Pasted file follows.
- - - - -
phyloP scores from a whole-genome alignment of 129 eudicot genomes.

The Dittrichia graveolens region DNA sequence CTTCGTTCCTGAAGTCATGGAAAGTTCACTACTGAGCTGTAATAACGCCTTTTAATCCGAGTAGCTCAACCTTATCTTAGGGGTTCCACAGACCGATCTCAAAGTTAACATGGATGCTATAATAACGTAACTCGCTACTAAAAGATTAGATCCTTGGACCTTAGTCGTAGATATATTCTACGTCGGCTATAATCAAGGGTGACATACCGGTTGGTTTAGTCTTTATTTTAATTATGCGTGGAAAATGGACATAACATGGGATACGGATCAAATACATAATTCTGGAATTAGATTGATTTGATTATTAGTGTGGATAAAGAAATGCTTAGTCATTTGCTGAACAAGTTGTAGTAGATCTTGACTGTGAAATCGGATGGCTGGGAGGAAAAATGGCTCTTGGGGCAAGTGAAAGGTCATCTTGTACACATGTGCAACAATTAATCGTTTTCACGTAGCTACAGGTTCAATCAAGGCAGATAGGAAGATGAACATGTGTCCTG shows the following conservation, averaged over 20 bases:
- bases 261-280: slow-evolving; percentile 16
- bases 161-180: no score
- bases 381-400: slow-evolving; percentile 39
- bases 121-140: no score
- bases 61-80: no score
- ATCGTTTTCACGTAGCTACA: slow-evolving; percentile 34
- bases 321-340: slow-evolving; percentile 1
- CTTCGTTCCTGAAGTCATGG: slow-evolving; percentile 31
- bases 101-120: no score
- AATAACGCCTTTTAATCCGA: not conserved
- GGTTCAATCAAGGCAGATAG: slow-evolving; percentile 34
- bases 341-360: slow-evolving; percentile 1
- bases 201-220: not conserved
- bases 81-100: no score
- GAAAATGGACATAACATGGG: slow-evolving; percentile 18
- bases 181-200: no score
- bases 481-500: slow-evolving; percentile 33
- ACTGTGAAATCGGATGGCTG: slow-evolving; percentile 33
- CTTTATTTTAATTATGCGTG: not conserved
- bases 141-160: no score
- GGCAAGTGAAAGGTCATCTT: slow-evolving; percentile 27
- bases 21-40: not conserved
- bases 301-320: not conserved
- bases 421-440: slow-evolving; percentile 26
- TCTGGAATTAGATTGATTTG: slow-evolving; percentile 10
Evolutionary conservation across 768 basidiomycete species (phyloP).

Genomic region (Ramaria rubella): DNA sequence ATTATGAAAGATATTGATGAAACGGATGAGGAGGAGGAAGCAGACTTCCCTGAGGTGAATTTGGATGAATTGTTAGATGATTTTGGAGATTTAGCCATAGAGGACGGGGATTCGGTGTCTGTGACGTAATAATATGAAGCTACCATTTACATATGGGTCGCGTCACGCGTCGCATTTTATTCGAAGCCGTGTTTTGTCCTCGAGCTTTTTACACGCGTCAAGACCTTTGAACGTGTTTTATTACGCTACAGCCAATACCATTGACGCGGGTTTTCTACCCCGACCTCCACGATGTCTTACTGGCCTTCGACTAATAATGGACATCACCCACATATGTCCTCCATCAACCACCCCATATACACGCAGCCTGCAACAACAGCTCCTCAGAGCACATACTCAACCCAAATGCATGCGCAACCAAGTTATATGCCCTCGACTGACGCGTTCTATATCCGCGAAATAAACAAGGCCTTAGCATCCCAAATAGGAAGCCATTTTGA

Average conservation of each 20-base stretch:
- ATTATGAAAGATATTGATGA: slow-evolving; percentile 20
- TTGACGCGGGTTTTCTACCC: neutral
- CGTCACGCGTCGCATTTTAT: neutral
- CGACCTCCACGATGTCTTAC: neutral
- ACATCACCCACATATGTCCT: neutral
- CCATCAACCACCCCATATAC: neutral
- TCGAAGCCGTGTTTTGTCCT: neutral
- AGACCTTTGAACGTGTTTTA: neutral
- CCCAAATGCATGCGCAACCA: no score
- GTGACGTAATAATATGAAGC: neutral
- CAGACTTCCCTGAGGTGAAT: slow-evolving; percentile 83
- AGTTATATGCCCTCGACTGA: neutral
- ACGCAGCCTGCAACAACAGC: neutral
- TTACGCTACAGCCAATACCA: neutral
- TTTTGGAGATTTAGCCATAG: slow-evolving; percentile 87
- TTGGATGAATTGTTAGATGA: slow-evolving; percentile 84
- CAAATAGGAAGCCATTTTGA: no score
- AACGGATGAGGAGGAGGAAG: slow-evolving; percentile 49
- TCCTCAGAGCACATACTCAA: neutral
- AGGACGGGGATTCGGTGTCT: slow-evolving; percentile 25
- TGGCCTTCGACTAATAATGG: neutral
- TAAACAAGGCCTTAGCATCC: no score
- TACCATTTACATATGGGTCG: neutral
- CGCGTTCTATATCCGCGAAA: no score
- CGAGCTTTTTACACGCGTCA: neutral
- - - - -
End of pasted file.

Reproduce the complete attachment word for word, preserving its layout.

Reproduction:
phyloP scores from a whole-genome alignment of 129 eudicot genomes.

The Dittrichia graveolens region DNA sequence CTTCGTTCCTGAAGTCATGGAAAGTTCACTACTGAGCTGTAATAACGCCTTTTAATCCGAGTAGCTCAACCTTATCTTAGGGGTTCCACAGACCGATCTCAAAGTTAACATGGATGCTATAATAACGTAACTCGCTACTAAAAGATTAGATCCTTGGACCTTAGTCGTAGATATATTCTACGTCGGCTATAATCAAGGGTGACATACCGGTTGGTTTAGTCTTTATTTTAATTATGCGTGGAAAATGGACATAACATGGGATACGGATCAAATACATAATTCTGGAATTAGATTGATTTGATTATTAGTGTGGATAAAGAAATGCTTAGTCATTTGCTGAACAAGTTGTAGTAGATCTTGACTGTGAAATCGGATGGCTGGGAGGAAAAATGGCTCTTGGGGCAAGTGAAAGGTCATCTTGTACACATGTGCAACAATTAATCGTTTTCACGTAGCTACAGGTTCAATCAAGGCAGATAGGAAGATGAACATGTGTCCTG shows the following conservation, averaged over 20 bases:
- bases 261-280: slow-evolving; percentile 16
- bases 161-180: no score
- bases 381-400: slow-evolving; percentile 39
- bases 121-140: no score
- bases 61-80: no score
- ATCGTTTTCACGTAGCTACA: slow-evolving; percentile 34
- bases 321-340: slow-evolving; percentile 1
- CTTCGTTCCTGAAGTCATGG: slow-evolving; percentile 31
- bases 101-120: no score
- AATAACGCCTTTTAATCCGA: not conserved
- GGTTCAATCAAGGCAGATAG: slow-evolving; percentile 34
- bases 341-360: slow-evolving; percentile 1
- bases 201-220: not conserved
- bases 81-100: no score
- GAAAATGGACATAACATGGG: slow-evolving; percentile 18
- bases 181-200: no score
- bases 481-500: slow-evolving; percentile 33
- ACTGTGAAATCGGATGGCTG: slow-evolving; percentile 33
- CTTTATTTTAATTATGCGTG: not conserved
- bases 141-160: no score
- GGCAAGTGAAAGGTCATCTT: slow-evolving; percentile 27
- bases 21-40: not conserved
- bases 301-320: not conserved
- bases 421-440: slow-evolving; percentile 26
- TCTGGAATTAGATTGATTTG: slow-evolving; percentile 10
Evolutionary conservation across 768 basidiomycete species (phyloP).

Genomic region (Ramaria rubella): DNA sequence ATTATGAAAGATATTGATGAAACGGATGAGGAGGAGGAAGCAGACTTCCCTGAGGTGAATTTGGATGAATTGTTAGATGATTTTGGAGATTTAGCCATAGAGGACGGGGATTCGGTGTCTGTGACGTAATAATATGAAGCTACCATTTACATATGGGTCGCGTCACGCGTCGCATTTTATTCGAAGCCGTGTTTTGTCCTCGAGCTTTTTACACGCGTCAAGACCTTTGAACGTGTTTTATTACGCTACAGCCAATACCATTGACGCGGGTTTTCTACCCCGACCTCCACGATGTCTTACTGGCCTTCGACTAATAATGGACATCACCCACATATGTCCTCCATCAACCACCCCATATACACGCAGCCTGCAACAACAGCTCCTCAGAGCACATACTCAACCCAAATGCATGCGCAACCAAGTTATATGCCCTCGACTGACGCGTTCTATATCCGCGAAATAAACAAGGCCTTAGCATCCCAAATAGGAAGCCATTTTGA

Average conservation of each 20-base stretch:
- ATTATGAAAGATATTGATGA: slow-evolving; percentile 20
- TTGACGCGGGTTTTCTACCC: neutral
- CGTCACGCGTCGCATTTTAT: neutral
- CGACCTCCACGATGTCTTAC: neutral
- ACATCACCCACATATGTCCT: neutral
- CCATCAACCACCCCATATAC: neutral
- TCGAAGCCGTGTTTTGTCCT: neutral
- AGACCTTTGAACGTGTTTTA: neutral
- CCCAAATGCATGCGCAACCA: no score
- GTGACGTAATAATATGAAGC: neutral
- CAGACTTCCCTGAGGTGAAT: slow-evolving; percentile 83
- AGTTATATGCCCTCGACTGA: neutral
- ACGCAGCCTGCAACAACAGC: neutral
- TTACGCTACAGCCAATACCA: neutral
- TTTTGGAGATTTAGCCATAG: slow-evolving; percentile 87
- TTGGATGAATTGTTAGATGA: slow-evolving; percentile 84
- CAAATAGGAAGCCATTTTGA: no score
- AACGGATGAGGAGGAGGAAG: slow-evolving; percentile 49
- TCCTCAGAGCACATACTCAA: neutral
- AGGACGGGGATTCGGTGTCT: slow-evolving; percentile 25
- TGGCCTTCGACTAATAATGG: neutral
- TAAACAAGGCCTTAGCATCC: no score
- TACCATTTACATATGGGTCG: neutral
- CGCGTTCTATATCCGCGAAA: no score
- CGAGCTTTTTACACGCGTCA: neutral